Energy costs throughout Europe are in danger of intensifying on the heels of Russia’s invasion of Ukraine.
German inflation resumed its ascent, bolstered by a surge in energy costs that’s in danger of intensifying due to Russia’s invasion of Ukraine.
After snapping six straight months of acceleration in January, consumer prices jumped 5.5% from a year earlier in February – more than the 5.4% median estimate of economists surveyed by Bloomberg. A national measure reached 5.1% – the highest since 1992.
A spike in energy costs is largely to blame for the elevated inflation that’s swept the whole of Europe in recent months. European Central Bank officials warn the situation will likely persist for longer, while President Christine Lagarde has vowed to do whatever is needed to ensure price stability.
France, Italy and Spain also reported faster-than-expected inflation last month. Euro-area data are due Wednesday, with economists forecasting a record reading of 5.6%.
The ECB’s Governing Council will discuss monetary policy next week. While the meeting was originally envisaged to further chart the exit from pandemic stimulus, the focus has more recently shifted to how the war in Ukraine will affect the economy – particularly if natural gas deliveries are disrupted.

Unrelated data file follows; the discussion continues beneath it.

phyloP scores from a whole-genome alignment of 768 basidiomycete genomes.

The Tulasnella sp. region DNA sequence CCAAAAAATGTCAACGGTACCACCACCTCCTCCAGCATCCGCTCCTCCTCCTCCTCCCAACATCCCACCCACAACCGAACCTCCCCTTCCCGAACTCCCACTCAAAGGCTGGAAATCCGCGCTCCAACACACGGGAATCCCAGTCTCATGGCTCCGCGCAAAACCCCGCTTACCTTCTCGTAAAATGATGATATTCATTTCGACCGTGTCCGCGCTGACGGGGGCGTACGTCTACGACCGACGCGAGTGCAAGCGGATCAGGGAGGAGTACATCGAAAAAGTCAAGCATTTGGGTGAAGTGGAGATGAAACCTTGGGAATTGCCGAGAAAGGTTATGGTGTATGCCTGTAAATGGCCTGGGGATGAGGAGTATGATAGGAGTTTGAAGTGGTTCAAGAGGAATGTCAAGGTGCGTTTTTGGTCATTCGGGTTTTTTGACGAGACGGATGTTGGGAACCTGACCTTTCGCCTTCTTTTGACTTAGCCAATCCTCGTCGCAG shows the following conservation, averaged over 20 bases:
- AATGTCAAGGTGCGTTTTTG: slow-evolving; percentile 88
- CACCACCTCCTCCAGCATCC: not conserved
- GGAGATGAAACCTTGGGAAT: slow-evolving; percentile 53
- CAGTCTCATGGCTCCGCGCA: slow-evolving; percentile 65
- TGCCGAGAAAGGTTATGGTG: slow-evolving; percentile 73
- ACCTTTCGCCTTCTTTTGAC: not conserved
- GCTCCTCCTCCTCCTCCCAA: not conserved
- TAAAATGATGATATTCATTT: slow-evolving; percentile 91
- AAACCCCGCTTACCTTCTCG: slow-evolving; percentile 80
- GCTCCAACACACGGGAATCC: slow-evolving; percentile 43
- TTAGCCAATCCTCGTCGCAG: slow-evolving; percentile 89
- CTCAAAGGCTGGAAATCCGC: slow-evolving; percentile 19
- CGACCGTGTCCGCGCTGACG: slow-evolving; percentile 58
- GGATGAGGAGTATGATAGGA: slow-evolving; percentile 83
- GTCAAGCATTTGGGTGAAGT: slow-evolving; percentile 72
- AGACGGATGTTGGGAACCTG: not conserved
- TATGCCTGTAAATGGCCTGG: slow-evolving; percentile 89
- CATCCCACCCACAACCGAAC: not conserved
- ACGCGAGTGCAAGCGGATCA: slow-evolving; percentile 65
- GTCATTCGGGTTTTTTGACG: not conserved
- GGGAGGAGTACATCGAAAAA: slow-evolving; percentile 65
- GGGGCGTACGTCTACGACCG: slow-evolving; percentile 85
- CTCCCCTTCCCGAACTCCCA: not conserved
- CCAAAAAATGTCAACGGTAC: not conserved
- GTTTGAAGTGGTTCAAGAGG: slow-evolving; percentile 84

Initial estimates from the ECB suggest growth may be 0.3 to 0.4 percentage point weaker this year. Staff projections released at next week’s meeting will offer a more detailed assessment.
So far, officials have signaled the war may delay, but not stop, the normalization of monetary policy. Inflation was headed towards the ECB’s medium-term goal before the invasion, warranting preparations to end bond-buying and raise interest rates.
With no sign of the fighting in Ukraine ending, rates traders are betting the European Central Bank will put off raising borrowing costs until 2023.
One key factor central bankers are watching on inflation is whether there are so-called second-round effects, though these are yet to materialize in the euro zone. Data published earlier Tuesday by Germany’s statistics office showed negotiated wages had an average increase of just 1.3% last year – the weakest annual gain since the series started in 2010.
(Updates with wage negotiations in final paragraph.)
–With assistance from Kristian Siedenburg, Harumi Ichikura and Zoe Schneeweiss.